President Park Geun-hye’s national address on the Sewol ferry disaster included drastic measures and firm promises to make the nation a safer place to live. There may be pros and cons, but what’s important now is to turn them into action and choose the right people for the job.
Park’s address was highlighted by her apologies for the government’s failure to prevent the disaster and properly respond to it, and a set of planned measures to upgrade the nation’s safety system.
The measures were focused on the restructuring of related government agencies, centered on the disbandment of the Coast Guard and the establishment of a national safety agency, and reform of the officialdom, whose incompetence and collusive ties with the private sector have been blamed for the Sewol tragedy.
Park heralded a sweeping reform of the civil service regarding especially recruitment and “revolving door” appointments. “In order to end the harmful effects of bureaucratic mafia and fundamentally reform the bureaucracy, I will carry out renovations from the point of appointment of government officials and to the point of their retirement to make the bureaucracy more open and equipped with expertise,” she said.
The things Park mentioned in the national address to reform officialdom may not be sufficient, but are necessary to improve the Korean government’s capabilities, efficiency and ethical standards, which the Sewol disaster demonstrated were unable to protect the public.
Now that Park has painstakingly come up with proposals to help the nation recover from the shock of the ferry disaster, she is tasked with a still more important job ― reshuffling the Cabinet and appointing the right people to the posts to be created by the planned realignment of safety-related agencies.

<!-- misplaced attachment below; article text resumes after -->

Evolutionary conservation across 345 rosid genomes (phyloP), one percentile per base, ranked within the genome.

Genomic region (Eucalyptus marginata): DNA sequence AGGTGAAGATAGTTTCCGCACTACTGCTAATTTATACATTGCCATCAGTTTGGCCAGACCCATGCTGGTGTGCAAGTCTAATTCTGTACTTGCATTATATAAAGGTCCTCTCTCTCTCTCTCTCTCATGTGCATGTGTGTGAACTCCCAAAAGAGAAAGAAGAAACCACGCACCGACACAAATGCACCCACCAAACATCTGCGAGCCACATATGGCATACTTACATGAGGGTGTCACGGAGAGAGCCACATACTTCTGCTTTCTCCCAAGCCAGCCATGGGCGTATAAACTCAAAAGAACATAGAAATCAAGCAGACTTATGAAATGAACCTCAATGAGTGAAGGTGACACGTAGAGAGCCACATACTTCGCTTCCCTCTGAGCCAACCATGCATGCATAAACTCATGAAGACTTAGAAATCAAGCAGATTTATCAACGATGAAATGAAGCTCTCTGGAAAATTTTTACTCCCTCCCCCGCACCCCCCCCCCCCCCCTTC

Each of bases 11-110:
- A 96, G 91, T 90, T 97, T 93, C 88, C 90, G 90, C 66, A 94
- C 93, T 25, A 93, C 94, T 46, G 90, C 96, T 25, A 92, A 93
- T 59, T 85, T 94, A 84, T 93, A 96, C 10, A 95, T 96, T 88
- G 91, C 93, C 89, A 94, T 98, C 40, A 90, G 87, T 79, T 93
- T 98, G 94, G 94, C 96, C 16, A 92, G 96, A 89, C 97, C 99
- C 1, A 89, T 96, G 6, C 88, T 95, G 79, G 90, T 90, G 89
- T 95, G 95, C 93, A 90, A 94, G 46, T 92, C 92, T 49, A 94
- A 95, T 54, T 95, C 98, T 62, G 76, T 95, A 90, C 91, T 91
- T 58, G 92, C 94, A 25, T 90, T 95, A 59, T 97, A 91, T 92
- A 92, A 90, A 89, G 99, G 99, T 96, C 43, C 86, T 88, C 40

We say it is important because Park has a poor performance record as far as her personnel policy is concerned.
Park vowed in the national address that the government would not send civil servants as heads or auditors of public agencies that are related to safety or vulnerable to corruption.
Since taking office, however, the Park administration has followed the tradition of appointing officials, politicians and her former campaigners to numerous posts at government offices, public enterprises and organizations.
Ending this tradition is the first step Park has to take to ensure there is no repeat of the Sewol disaster.
It is well known that the president prefers bureaucrats, legal professionals and military generals for senior government posts. Some say it is part of legacy from her father, the late President Park Chung-hee, who made bureaucracy a core part of his rule when he pushed ahead with his government-driven economic development.
It would not be a coincidence that 12 of the 18 members of Park’s Cabinet are bureaucrats. She installed former judges as the heads of the top auditing agency, rights panel and even to head the regulator of broadcasting and communications. Her chief of staff at Cheong Wa Dae is a former prosecutor.
This heavy reliance on certain select groups has kept her confined within her inner circles. Park needs to pay heed to suggestions that she should appoint people even from the opposition when she shakes up the Cabinet and Cheong Wa Dae.